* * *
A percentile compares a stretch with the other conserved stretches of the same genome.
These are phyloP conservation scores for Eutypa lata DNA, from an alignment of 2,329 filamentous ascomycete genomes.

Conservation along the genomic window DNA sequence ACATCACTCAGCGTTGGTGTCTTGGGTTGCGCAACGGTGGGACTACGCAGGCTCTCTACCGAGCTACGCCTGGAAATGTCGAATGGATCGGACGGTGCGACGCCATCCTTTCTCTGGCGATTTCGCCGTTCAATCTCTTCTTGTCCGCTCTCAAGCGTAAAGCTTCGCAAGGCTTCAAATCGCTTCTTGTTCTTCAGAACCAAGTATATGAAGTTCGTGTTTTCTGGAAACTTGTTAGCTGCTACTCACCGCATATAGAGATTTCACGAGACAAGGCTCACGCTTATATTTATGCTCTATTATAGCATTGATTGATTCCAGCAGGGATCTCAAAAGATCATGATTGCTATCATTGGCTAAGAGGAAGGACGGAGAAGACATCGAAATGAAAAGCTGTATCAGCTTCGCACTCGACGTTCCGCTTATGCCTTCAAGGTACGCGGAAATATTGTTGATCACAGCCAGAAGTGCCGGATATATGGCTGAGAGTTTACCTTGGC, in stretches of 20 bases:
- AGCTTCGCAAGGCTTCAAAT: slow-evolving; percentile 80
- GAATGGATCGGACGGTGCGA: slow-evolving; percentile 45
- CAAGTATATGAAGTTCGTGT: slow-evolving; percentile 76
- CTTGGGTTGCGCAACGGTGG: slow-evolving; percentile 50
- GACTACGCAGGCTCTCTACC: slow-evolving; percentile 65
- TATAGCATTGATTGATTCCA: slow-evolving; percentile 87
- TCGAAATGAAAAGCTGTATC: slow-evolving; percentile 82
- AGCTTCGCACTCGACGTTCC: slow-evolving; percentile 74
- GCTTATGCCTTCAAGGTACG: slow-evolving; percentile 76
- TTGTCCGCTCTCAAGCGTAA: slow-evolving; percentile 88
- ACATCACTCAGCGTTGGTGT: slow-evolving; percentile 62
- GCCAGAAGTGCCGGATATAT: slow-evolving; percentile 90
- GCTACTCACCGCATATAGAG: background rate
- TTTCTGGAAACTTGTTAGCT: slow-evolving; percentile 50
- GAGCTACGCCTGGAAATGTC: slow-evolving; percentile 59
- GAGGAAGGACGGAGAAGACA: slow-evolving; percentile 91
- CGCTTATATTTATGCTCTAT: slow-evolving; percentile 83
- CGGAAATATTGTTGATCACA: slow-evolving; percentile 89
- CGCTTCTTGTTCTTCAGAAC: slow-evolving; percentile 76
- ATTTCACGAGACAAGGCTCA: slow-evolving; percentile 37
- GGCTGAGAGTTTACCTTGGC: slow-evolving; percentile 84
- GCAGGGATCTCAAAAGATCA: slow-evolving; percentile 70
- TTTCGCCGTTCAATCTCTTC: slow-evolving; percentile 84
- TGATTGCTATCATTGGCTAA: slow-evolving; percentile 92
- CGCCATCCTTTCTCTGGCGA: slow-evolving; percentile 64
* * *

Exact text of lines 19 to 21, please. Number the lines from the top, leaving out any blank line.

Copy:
- GAGGAAGGACGGAGAAGACA: slow-evolving; percentile 91
- CGCTTATATTTATGCTCTAT: slow-evolving; percentile 83
- CGGAAATATTGTTGATCACA: slow-evolving; percentile 89